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By JoVE, we’ve got the Journal of Visualized Experiments

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JoVE logo

JoVE, Journal of Visualized Experiments, is a set of video “journals” demonstrating research protocols and methods. JoVE videos typically show the techniques demonstrated by researchers in their labs and have high production quality.

The videos can be used to help train new members of a lab group on a technique. The videos also can be used to better understand the methods used in a research article. For some techniques, the videos can be used to demonstrate what students will be doing in the laboratory portion of a class.

JoVE has sets of videos in different areas that they sell as separate subject journals within their collection. JoVE journals include chemistry, engineering, and a variety of areas within biology from biochemistry to environment to neuroscience.

For several years, VCU Libraries has held a small number of journals within the JoVE collection. This year, VCU Libraries all of JoVE’s videos. Anyone teaching a scientific research technique could save time by first checking JoVE to see if it has a video on the topic.

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By Julie Arendt, science and engineering research librarian

SAGE Research Methods: Building better methods

Researcher taking notes while reading on her computerFind It

Methodology is relevant to research in all disciplines. SAGE Research Methods is a database that focuses on methods over subject. That makes SAGE Research Methods very useful for research methods classes. It is also useful for researchers writing a methods section in a thesis, journal or dissertation. 

There are several key ways to use SAGE Research Methods:

  • Learning new methods. Video tutorials and learning cases walk students through applying different methodologies. These go beyond typical methods issues to include evaluation, experimental design, systematic reviews and more.
  • Looking up major works that discuss various methodologies. These works include the classic Little Green Books of statistics, as well as various handbooks and encyclopedias that discuss how and why to use particular research methods. That makes this database a good place to look for ways to explore, compare and write up a chosen research method.
  • Finding resources to cite when writing up a Methods section. Methods sections for journals and dissertations need citations for the definitions of methods and summaries of how to apply a method. The dictionaries and encyclopedias of methodology in SAGE Research Methods are designed exactly for this purpose. Searching for definitions and short articles on a method is a great way to find reputable scholarly information to cite in support of the methods section.

A great place to start in SAGE Research Methods will be clicking on the Research Tools link at the top of the page, and exploring those Tools links such as the Project Planner.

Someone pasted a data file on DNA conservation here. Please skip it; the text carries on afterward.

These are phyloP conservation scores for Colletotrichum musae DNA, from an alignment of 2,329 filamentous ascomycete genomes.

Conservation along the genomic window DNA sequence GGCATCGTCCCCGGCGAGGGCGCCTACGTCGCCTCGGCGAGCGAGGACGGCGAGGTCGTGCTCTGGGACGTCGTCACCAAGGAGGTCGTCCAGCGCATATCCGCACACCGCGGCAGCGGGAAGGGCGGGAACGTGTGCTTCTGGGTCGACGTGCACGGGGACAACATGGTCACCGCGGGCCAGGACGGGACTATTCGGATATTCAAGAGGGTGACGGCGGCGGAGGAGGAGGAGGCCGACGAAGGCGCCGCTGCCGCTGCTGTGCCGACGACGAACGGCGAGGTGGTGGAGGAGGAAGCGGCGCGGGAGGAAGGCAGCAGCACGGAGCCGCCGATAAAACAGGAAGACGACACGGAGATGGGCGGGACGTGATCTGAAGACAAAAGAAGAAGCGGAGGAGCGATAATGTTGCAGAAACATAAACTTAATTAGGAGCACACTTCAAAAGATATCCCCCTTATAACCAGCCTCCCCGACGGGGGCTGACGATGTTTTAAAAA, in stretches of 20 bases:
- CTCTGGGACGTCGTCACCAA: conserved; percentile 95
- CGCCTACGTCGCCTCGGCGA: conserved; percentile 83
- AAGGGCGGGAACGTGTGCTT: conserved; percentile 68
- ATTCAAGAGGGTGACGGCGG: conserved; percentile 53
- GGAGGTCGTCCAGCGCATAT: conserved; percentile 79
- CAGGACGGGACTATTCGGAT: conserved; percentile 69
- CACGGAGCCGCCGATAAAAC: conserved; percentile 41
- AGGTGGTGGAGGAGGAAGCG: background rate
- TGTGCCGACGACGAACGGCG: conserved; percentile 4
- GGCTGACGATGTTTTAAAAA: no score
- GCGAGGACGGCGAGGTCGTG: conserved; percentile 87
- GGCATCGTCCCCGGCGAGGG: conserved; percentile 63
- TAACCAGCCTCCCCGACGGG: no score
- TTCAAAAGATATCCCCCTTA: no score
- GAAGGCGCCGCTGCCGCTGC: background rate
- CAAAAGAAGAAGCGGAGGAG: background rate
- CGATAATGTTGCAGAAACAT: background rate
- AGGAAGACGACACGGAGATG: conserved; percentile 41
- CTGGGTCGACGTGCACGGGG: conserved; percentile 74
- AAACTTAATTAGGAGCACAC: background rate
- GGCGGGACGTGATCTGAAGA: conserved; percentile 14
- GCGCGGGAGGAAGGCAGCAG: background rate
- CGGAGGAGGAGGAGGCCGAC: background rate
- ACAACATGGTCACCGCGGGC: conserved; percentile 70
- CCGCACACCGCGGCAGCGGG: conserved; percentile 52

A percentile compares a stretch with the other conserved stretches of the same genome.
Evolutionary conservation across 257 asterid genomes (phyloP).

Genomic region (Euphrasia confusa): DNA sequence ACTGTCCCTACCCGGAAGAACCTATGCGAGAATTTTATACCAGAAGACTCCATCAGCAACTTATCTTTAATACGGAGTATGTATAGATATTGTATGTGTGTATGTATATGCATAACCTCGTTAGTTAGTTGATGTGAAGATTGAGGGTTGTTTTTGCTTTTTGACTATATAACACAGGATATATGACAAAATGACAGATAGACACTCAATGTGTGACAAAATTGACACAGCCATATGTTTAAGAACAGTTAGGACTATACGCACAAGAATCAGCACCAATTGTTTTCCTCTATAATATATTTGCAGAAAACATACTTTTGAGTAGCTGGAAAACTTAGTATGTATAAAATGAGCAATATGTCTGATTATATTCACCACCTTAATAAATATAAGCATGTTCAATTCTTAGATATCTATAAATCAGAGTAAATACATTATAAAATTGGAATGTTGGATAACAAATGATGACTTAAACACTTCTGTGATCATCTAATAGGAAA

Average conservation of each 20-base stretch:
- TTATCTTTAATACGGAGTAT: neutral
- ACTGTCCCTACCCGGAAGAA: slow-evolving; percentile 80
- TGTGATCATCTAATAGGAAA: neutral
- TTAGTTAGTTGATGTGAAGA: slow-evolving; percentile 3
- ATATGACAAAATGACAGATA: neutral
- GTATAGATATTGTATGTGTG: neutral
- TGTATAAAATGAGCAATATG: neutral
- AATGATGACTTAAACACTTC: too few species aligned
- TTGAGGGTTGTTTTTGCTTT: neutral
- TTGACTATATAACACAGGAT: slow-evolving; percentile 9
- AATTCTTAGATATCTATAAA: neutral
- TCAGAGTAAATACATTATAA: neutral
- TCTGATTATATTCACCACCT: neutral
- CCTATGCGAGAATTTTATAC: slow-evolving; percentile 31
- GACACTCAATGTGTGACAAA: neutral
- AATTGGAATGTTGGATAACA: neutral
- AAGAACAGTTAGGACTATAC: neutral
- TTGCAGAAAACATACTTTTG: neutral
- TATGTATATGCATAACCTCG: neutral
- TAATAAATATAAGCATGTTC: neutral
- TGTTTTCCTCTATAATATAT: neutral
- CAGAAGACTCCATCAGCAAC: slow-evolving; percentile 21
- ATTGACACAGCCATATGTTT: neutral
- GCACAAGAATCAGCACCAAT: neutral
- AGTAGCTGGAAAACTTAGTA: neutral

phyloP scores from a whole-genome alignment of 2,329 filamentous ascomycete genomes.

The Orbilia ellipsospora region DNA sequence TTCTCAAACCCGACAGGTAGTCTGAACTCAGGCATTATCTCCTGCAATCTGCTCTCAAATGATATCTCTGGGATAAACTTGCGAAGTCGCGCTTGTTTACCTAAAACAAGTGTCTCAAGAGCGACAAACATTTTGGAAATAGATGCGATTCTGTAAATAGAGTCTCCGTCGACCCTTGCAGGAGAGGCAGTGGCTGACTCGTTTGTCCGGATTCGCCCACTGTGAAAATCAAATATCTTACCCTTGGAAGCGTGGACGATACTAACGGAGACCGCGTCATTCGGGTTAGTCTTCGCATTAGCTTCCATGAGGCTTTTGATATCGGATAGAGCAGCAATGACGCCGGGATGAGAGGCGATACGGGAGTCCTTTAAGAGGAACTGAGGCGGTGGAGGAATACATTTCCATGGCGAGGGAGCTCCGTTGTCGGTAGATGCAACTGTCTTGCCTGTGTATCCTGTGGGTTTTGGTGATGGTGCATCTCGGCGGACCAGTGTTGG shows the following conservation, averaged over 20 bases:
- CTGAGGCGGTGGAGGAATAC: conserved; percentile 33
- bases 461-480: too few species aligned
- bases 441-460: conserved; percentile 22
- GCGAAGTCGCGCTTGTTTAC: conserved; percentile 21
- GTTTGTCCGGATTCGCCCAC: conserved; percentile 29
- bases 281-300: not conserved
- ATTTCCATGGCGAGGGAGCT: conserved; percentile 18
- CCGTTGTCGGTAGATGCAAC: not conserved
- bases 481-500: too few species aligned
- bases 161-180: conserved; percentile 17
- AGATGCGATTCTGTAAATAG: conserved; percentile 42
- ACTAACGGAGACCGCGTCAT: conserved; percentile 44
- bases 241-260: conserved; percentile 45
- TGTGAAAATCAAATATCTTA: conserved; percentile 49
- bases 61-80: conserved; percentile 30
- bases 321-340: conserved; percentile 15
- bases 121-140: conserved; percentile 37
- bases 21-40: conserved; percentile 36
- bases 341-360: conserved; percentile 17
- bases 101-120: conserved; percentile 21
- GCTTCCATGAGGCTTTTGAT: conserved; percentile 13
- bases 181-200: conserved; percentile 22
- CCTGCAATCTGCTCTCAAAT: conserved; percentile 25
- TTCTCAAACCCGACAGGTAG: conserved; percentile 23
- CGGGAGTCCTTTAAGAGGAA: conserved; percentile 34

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By Nina Exner, research data librarian

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Uniworld Online: Global company information

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Did you know that the Uniworld database is useful for budding entrepreneurs and locating details on business competitors, career opportunities and foreign internships?  This database covers multinational companies with headquarters in over 200 countries and 20,000 industries.

Uniworld is a basic and effective resource for locating company information.  The power of this database can be found in the combination of keyword searching and the following 13 search filters:  company parent, subsidiary or division name, product description, headquarters country, subsidiaries country, public, private, companies with career postings, zip code, industry code, revenue and employees.

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By Janet Reid, business research librarian

Communal effort creates access to rare ms.

On Friday afternoon, April 7, Transcribathoners gathered in the lecture hall of Cabell Library. A Transcriba-what? 

Transcribathons are organized by the Folger Shakespeare Library: Think of it as crowd-sourcing to decipher the handwriting of early modern manuscripts. Co-sponsored with the Folger Shakespeare Library, the VCU Department of English, the VCU Humanities Research Center and VCU Libraries, the Transcribathon provided hands-on digital humanities work—moving forward the Folger project to provide readable transcriptions of rare manuscripts in their collections via an open-access database for global access by researchers and students of this pivotal era in history (

Handwriting from this period followed a variety of forms, including the prominent “Secretary’s Hand,” which may seem to our eyes ornate and often somewhat unreadable. And yet this kind of detective work is extremely popular—especially at VCU, which has the honor of being the only university to host a Transcribathon twice!

her photos are available on the library Flickr site.